The internet has dramatically leveled the playing field for small business owners who want to compete with larger corporations. Today it is possible for just about anyone who desires to start an eCommerce business to do it for a fraction of the cost of starting a traditional store.
Although online businesses may be cheaper to build, it is still impressive how fast bills can pile up. There seem to be endless ways to drain start-up capital. While overspending is not a smart business strategy, there are some products and services that new online business owners simply can’t or shouldn’t skimp on.
1. Forming a company
S Corps, LLCs, sole proprietorships, partnerships, there are many ways to form a company, and the process for each of them is confusing. With significant advantages and disadvantages for each type of entity, business owners need to choose what is the best to meet their needs. That is why business owners need to consult with an accountant as early as possible during the start-up process.
When it comes time to fill out the paperwork and file, many businesses choose to avoid all the headaches and hire a service to do it for them. Most of these services offer reasonable rates far below what an accountant would charge.
2. Consulting a lawyer
Trying to save money by navigating the legal waters without a legal professional is dangerous. In today’s litigious climate, failing to speak with an attorney specializing in online business law can cost far more than legal fees. An attorney is indispensable when creating legal and binding terms of service and other policies to writing employee contracts.
A good business lawyer isn’t cheap, but a subscription-based legal service is one way to limit costs. Subscription-based legal services can offer basic legal advice for a recurring monthly fee may be appropriate for some businesses, especially in the beginning.
3. Consulting an accountant
Accountants may seem stuffy and boring, but they are necessary for starting and owning a business online. Accountants do more than deal with taxes. They can advise on corporate structure, payroll issues, and other financial topics like keeping track of your business costs through standard costing variance analysis.
Not all accountants are familiar with small or online businesses, so getting recommendations from other business owners is smart. Accountants charge by the hour or have a fixed fee for their services.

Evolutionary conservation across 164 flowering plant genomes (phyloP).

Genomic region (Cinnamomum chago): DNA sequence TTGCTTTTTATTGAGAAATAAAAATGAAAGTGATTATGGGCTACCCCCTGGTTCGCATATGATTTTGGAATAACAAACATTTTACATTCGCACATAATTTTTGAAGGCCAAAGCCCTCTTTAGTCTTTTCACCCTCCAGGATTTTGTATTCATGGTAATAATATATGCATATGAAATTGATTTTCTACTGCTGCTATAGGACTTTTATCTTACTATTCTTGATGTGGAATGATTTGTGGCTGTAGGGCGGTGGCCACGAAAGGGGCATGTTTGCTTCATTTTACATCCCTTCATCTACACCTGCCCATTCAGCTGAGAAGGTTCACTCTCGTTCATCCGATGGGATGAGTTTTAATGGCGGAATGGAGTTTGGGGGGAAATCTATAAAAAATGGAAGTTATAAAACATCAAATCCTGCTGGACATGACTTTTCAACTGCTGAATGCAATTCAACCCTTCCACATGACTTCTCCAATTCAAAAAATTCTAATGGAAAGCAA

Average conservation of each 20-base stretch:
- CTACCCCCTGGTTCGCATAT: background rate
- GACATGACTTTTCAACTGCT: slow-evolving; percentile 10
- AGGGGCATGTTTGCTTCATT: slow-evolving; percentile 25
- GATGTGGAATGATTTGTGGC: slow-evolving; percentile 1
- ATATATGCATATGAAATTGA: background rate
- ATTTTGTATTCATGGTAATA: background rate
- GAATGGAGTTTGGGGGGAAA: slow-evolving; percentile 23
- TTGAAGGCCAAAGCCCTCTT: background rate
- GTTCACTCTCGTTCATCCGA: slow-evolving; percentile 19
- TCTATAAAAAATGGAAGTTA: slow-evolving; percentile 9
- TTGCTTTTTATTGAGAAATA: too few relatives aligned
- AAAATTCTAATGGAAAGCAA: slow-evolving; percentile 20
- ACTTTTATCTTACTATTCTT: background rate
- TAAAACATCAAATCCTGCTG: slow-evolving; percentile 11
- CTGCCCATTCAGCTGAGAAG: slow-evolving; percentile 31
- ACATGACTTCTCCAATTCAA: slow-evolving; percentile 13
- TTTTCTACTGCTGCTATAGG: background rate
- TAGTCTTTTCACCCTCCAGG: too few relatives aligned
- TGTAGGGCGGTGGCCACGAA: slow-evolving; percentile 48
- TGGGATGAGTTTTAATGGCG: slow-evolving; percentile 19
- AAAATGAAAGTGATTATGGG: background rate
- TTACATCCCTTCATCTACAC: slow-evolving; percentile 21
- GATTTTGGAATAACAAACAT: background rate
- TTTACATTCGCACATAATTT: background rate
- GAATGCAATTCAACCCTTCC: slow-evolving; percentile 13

4. Buying the proper coverage
All online businesses should have a business owner’s policy (BOP) that bundles the most critical insurance policies, including liability, commercial, and income protection. Since eCommerce businesses deal with sensitive and private information, data breach insurance coverage to protect a company from the consequences of hackers is essential.
Some online businesses may also want to consider:
- Product liability coverage
- Workers compensation coverage
Shopping around for business insurance is an excellent way to find discounts since prices for coverage vary widely.
5. Designing a logo
A logo is more than just something pretty to put on a website; it serves a real purpose. In a world where people are bombarded with marketing messages almost every waking minute, a unique logo can cut through the noise and capture the attention of a potential customer, or it can turn them off immediately.
The immense power of a logo is why it is worth paying a graphic design professional to create one that is both memorable and encapsulates the foundational principles and culture of a company. Most professional graphic designers will charge hundreds, if not thousands of dollars for a logo design, so if budget is a concern, you can also go for the DIY approach with a logo maker. or find freelancers willing to create a logo for a few bucks.
6. Paying for your website
There may not be any physical properties like storefronts or office buildings with an online business, but that doesn’t mean you won’t have to pay for virtual ones. A beautiful, well-performing website is essential for a successful online business. Prices for creating and maintaining a quality website vary widely, ranging from a few hundred to hundreds of thousands, depending on what you need. Here’s a breakdown of the essentials:
Getting a domain name
A domain name is more than what customers type into the address bar at the top of their browsers. It helps to shape the identity of a business. There are many suggestions for choosing your domain name online, but registering it isn’t free, whatever you wind up selecting.
The cost to register a domain name varies depending on the domain registrar. However, in most cases, it is cheap. Most companies charge well under twenty dollars, sometimes as low as 99 cents for basic registration. Additional services such as protecting the domain name from poaching and providing extra privacy can quickly raise the price but may be worthwhile.
Hosting a site
A website needs plenty of storage space and a way for users to access it. A web host provides this to website owners for a fee. This fee can be as low as a few bucks to hundreds or even thousands of dollars a month.